Write your mother, Clyde, and bear in mind that her love is always with you—guiding you—pleading with you to do right in the name of the Lord.



And so it was that Clyde had begun to think of his uncle Samuel and his great business long before he encountered him. He had also experienced an enormous relief in learning that his parents were no longer in the same financial difficulties they were when he left, and safely housed in a hotel, or at least a lodging house, probably connected with this new mission.

Then two months after he had received his mother’s first letter and while he was deciding almost every day that he must do something, and that forthwith, he chanced one day to deliver to the Union League Club on Jackson Boulevard a package of ties and handkerchiefs which some visitor to Chicago had purchased at the store, for which he worked. Upon entering, who should he come in contact with but Ratterer in the uniform of a club employee. He was in charge of inquiry and packages at the door. Although neither he nor Ratterer quite grasped immediately the fact that they were confronting one another again, after a moment Ratterer had exclaimed: “Clyde!” And then seizing him by an arm, he added enthusiastically and yet cautiously in a very low tone: “Well, of all things! The devil! Whaddya know? Put ’er there. Where do you come from anyhow?” And Clyde, equally excited, exclaimed, “Well, by jing, if it ain’t Tom. Whaddya know? You working here?”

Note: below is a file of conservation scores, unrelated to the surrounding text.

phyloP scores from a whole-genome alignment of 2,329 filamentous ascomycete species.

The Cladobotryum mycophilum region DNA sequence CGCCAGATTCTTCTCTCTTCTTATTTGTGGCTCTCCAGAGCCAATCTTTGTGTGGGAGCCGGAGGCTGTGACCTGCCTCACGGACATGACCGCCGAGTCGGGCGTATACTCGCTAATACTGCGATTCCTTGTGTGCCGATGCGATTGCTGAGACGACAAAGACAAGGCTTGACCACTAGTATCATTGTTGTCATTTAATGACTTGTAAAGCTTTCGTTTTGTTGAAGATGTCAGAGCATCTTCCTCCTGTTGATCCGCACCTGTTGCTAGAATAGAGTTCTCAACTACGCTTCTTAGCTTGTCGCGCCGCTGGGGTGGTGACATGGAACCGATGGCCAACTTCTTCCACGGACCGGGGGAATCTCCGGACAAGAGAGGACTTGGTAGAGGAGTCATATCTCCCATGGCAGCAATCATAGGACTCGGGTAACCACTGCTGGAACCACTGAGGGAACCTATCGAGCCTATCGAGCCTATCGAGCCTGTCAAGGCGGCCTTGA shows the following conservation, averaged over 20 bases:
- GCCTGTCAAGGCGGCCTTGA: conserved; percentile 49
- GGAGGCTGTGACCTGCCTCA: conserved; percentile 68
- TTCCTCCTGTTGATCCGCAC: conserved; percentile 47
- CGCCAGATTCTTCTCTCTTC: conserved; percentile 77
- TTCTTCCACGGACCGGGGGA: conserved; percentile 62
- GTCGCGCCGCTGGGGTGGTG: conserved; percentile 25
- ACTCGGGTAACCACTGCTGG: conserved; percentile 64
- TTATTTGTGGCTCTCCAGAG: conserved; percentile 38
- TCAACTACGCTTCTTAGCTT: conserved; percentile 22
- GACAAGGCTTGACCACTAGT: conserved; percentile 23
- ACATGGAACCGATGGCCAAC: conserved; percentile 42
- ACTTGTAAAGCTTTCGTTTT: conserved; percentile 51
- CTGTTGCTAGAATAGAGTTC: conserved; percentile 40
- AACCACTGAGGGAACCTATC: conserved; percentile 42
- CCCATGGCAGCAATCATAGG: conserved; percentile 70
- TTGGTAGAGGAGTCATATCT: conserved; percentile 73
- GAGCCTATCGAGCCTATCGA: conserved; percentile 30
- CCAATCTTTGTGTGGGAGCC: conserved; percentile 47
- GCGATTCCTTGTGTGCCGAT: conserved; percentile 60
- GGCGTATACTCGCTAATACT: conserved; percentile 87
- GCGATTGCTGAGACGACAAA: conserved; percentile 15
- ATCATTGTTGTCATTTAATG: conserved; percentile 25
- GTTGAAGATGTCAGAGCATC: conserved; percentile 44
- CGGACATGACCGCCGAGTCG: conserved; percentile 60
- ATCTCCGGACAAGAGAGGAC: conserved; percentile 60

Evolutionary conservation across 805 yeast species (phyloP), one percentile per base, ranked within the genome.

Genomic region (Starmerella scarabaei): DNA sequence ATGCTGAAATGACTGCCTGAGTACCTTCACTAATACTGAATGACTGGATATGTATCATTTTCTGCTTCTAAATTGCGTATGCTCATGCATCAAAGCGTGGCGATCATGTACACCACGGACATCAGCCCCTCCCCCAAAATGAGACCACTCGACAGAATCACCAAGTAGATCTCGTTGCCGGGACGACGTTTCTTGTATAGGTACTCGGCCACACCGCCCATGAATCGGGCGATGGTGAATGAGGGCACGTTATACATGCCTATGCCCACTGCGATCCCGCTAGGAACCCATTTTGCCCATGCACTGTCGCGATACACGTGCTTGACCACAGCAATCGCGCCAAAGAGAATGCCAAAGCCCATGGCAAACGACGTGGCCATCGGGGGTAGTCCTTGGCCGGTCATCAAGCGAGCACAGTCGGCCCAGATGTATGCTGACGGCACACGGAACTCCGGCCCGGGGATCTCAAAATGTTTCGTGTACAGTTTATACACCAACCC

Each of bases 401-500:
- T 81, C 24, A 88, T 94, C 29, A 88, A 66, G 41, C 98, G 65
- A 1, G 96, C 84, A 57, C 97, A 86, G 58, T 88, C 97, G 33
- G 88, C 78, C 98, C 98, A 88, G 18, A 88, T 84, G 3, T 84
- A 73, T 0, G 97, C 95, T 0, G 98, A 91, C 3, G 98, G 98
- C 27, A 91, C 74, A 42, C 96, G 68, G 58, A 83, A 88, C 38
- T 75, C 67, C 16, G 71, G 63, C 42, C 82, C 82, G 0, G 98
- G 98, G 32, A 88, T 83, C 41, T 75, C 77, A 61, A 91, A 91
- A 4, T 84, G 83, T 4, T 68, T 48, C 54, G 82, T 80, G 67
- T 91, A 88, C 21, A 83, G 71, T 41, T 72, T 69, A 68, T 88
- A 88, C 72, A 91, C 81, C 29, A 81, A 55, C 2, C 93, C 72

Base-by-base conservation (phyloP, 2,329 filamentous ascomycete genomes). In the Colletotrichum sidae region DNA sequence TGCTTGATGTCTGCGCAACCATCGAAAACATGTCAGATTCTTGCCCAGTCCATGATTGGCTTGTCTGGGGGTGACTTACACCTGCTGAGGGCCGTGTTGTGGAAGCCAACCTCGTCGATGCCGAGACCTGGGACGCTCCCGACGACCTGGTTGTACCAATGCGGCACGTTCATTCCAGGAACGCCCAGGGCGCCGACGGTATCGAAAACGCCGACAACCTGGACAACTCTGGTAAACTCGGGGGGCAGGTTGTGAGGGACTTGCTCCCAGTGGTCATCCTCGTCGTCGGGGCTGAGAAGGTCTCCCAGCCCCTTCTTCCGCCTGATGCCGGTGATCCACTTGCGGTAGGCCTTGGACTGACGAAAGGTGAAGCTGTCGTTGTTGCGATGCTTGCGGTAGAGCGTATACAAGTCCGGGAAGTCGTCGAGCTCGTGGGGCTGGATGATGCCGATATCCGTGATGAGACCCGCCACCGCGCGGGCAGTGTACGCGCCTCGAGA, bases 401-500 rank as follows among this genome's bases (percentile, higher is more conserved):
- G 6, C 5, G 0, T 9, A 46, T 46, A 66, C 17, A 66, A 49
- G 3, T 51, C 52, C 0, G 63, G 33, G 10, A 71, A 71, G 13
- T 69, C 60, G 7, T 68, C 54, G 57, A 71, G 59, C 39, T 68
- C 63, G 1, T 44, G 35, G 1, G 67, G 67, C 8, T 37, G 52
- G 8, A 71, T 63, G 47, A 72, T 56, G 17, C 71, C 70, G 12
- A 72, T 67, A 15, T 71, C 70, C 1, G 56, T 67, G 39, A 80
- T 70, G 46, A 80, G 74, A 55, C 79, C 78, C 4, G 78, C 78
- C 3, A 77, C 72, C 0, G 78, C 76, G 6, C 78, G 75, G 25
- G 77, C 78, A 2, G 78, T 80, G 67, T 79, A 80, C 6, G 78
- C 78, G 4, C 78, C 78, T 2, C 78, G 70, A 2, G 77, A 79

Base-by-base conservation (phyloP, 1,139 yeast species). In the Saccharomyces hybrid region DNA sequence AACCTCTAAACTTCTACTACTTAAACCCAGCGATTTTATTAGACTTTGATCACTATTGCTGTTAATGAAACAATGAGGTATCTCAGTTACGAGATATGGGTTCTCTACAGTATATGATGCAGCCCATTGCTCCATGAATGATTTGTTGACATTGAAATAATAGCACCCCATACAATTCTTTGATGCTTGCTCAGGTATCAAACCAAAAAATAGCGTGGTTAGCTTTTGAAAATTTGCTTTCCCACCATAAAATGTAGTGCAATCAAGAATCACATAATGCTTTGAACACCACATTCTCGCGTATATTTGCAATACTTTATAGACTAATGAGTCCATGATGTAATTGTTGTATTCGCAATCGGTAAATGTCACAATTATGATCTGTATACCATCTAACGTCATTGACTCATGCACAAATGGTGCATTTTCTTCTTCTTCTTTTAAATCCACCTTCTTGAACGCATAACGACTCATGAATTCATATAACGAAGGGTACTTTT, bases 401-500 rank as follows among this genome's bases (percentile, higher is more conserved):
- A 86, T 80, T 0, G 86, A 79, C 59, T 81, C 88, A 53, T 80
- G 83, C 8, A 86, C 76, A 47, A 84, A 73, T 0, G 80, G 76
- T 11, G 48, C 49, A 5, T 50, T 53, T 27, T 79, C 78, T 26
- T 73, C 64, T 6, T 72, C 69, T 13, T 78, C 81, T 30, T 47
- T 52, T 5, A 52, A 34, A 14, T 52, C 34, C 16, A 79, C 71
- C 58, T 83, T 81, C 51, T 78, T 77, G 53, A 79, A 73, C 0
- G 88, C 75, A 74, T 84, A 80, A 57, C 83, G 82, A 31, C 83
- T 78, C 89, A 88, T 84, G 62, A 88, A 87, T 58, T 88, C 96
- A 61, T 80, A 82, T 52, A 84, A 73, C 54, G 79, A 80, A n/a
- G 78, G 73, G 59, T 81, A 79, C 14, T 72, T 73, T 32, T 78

Ratterer, who (like Clyde) had for the moment quite forgotten the troublesome secret which lay between them, added: “That’s right. Surest thing you know. Been here for nearly a year, now.” Then with a sudden pull at Clyde’s arm, as much as to say, “Silence!” he drew Clyde to one side, out of the hearing of the youth to whom he had been talking as Clyde came in, and added: “Ssh! I’m working here under my own name, but I’d rather not let ’em know I’m from K. C., see. I’m supposed to be from Cleveland.”